Graham Kilmer
Biking

New Bike Route Would Cross State

You could ride from here to Minnesota and then up the Mississippi River Trail.

By - Jan 26th, 2017 11:03 am
Sign-up for the Urban Milwaukee daily email
U.S. Bike Route 30

U.S. Bike Route 30

An official bicycle route crossing the state of Wisconsin could be in the near future for local bike enthusiasts, as the final preparations are being worked out.

If a proposal for an official designation is approved, bicyclists will be able to link up with the path at the Milwaukee terminus, where it begins running through Bay View, then on to Walker’s Point, the Menomonee River Valley, West Allis and Waukesha.

From there, riders will be able to traverse the state hitting cities like Madison and La Crosse, eventually riding into Winona, MN where they could start onto U.S. Bike Route 45, otherwise known as the Mississippi River Trail.

The route will consist of already existing trails and paths, says Jill Mrotek Glenzinski, the State Bike and Pedestrian Coordinator at the Wisconsin Department of Transportation. The designation, if approved by all the towns and municipalities along the route, will connect already existing infrastructure.

The route in Wisconsin will be about 60 to 70 percent trails, says Kerry Irons, an Adventure Cycling volunteer working on the project.

Some famous paths and trails that could be folded into the route include the Hank Aaron State Trail, Oak Leaf Trail, New Berlin Recreation Trail, Glacial Drumlin State Trail, 400 State Trail and Elroy-Sparta State Trail.

The Wisconsin route, to be known as U.S. Bike Route 30, will be one leg of a national corridor that bicycling advocacy groups are assembling.

“The goal is a national network of recognized bike routes that people can use for any length of bike trip – from a day to several days, a week, month or whatever,” says Ginny Sullivan, director of travel initiatives at Adventure Cycling, a Montana non-profit and bicycling advocate.

Adventure Cycling, which advocates for bicycling and leads tours across the country, has taken the lead on the project, but they’ve also partnered with the American Association of State Highway and Transportation Officials.

The official designation for the trail is expected by May of this year. Organizers are still waiting on approval of the route from a couple municipalities in the Devil’s Lake area, Irons says. The Milwaukee Common Council recently passed a resolution approving the route unanimously

“There are a few challenges we have to overcome,” Sullivan says. “But a lot of the ground work is complete.”

Categories: Transportation

9 thoughts on “Biking: New Bike Route Would Cross State”

  1. TOM Church says:

    I am looking forward to this, please post updates, I would like to take some time and ride it.

  2. Joel Ambelang says:

    I also look forward to riding dedicated routes. Been cycling for 7 decades and Milwaukee was always a biking mecca.

  3. Margo Allen says:

    I fail to be impressed. My experiences attempting to find my way from one trail to another in Milwaukee and Waukesha county show a serious lack of signage, even following bike specific maps. The trail heads are hidden.
    I much prefer improved bike infrastructure on existing streets- bike lanes are consistently placed next to parking lanes where car doors open into the marked lane. I do not wish to break my neck once again by striking a car door opening the instant I pass, so you will see me cycling to the left most or even outside these marked lanes when parked cars are present. Tinted windows and head rests make it impossible to know if cars are occupied. Furthermore, these lanes end before intersections, precisely where the hazards and conflicts with motorists increase dramatically. Many of these lanes exist for a mere block or a few blocks leading nowhere, which leads me to speculate these nonsense lanes are added up for “bragging rights” and increased state or federal highway funding.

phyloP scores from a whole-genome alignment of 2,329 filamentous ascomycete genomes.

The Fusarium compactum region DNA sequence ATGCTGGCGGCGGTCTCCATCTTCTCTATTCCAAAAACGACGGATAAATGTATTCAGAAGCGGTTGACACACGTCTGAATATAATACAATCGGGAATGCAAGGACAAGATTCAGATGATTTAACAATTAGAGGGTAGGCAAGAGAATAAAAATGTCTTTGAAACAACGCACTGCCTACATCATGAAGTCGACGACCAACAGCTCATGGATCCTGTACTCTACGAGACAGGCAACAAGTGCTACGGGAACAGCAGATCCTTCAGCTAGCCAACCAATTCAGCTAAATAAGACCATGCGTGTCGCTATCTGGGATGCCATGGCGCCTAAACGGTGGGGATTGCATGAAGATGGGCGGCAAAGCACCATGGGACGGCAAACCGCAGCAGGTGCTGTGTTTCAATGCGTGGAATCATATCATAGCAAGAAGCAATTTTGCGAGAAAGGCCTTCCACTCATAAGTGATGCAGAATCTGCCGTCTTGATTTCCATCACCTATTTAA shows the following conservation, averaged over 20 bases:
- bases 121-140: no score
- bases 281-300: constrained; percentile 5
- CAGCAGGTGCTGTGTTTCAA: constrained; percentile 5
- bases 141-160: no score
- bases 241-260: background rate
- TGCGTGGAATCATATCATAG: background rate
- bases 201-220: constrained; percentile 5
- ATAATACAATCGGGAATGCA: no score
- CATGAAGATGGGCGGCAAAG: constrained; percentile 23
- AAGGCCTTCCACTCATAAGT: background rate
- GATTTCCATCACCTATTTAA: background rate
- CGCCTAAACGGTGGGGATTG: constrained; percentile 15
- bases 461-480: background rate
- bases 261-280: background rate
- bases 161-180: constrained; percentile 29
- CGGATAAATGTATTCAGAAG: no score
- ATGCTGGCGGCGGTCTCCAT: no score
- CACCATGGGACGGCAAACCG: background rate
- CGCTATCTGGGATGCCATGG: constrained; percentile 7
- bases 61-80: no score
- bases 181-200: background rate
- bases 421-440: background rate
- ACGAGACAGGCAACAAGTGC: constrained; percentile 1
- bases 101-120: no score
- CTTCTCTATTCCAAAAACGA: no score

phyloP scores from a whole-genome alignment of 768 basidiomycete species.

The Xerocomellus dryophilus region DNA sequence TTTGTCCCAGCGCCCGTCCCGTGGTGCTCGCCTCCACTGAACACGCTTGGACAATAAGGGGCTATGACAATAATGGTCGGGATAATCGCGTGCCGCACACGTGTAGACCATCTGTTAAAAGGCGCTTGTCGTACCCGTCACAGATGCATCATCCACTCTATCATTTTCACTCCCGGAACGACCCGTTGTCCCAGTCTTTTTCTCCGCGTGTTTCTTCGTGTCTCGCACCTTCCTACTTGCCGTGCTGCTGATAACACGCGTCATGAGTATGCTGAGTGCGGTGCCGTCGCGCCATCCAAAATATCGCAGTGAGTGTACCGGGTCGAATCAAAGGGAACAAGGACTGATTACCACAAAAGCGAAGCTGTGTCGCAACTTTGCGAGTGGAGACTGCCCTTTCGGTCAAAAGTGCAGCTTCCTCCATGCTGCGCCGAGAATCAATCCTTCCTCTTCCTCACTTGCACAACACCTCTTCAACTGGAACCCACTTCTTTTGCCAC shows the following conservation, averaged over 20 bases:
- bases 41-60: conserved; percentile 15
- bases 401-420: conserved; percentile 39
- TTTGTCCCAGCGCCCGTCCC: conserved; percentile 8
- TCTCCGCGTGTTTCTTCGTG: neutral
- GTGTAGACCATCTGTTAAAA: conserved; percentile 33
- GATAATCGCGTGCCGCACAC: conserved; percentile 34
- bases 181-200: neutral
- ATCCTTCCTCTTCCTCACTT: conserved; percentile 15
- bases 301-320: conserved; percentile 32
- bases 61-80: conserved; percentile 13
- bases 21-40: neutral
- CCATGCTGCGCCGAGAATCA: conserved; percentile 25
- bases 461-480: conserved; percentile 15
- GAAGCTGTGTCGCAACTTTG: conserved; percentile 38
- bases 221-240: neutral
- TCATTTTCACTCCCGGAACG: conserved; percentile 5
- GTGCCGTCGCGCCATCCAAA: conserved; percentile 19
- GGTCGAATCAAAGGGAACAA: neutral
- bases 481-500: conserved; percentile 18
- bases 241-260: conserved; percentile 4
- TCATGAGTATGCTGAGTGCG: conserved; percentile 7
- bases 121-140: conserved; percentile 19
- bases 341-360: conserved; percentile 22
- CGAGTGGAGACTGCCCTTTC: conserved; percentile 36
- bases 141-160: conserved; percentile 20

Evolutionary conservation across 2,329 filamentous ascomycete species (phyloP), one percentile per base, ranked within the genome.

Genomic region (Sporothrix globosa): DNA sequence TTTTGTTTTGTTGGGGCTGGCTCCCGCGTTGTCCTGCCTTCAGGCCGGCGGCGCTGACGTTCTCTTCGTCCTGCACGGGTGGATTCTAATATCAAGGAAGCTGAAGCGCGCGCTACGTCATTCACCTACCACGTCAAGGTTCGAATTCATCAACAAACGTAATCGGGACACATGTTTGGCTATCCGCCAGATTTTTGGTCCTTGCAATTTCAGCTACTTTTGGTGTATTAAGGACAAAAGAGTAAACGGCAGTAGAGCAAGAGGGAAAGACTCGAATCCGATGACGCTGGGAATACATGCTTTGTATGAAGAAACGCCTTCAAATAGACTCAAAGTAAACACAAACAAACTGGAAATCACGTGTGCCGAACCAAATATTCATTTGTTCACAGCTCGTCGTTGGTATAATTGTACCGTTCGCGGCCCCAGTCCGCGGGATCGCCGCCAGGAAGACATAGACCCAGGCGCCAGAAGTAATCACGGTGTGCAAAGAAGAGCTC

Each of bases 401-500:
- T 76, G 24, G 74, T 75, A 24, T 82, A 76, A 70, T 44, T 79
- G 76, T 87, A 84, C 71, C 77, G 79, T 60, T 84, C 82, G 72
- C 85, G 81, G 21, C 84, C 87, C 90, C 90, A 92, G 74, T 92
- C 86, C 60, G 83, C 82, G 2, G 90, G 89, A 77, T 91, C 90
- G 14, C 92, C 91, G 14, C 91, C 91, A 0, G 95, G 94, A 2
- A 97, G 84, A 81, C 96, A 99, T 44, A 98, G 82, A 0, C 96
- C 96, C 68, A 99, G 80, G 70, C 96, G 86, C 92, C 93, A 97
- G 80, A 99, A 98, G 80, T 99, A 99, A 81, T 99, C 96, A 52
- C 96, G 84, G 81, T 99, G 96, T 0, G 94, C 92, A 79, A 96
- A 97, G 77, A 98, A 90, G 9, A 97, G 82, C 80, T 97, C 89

4. William Kamper says:

    I have been honestly waiting over a year for this route to finally get signed. I cannot wait—please post updates!

  5. Nick K says:

    Margo I think you are “dead on”. I lived in Milwaukee for most of my life and would never think about riding some of the streets considered “bike friendly”. Way too many folks using phones and just having to get somewhere fast. Come ride Southwest Wisconsin where I now live. You may need to let the tractor pass but it is a true joy to ride on roads out here.

  6. Barbara Richards says:

    I like both trends of thought above. We may need bicycle routes to connect us all as the Inter Urbans once connected us. Can you see those “beer group cycles” traveling between towns carrying travelers not just revelers? Also a more consistent street biking infrastructure would be a help in our larger cities. We could wean ourselves of the addiction we have to the automobile? What a great benefit to our environmental health and personal health!

  7. Linda Webster says:

    Absolutely agree with signage problem. All good for biking across state but finding lodging is a problem on several legs of these routes and certainly not a trek most of us could do in one day!

  8. mbradleyc says:

    This is nice. It will be cool for those who have the time to ride all that way on a bicycle and back.

    Bikes are great. I love mine. Cars are great. I love mine.

    We can have both.

  9. kathy says:

    I would love to know about the trail for the bike riders that will be able to go across state a awesome challenge to do.

Leave a Reply

Your email address will not be published. Required fields are marked *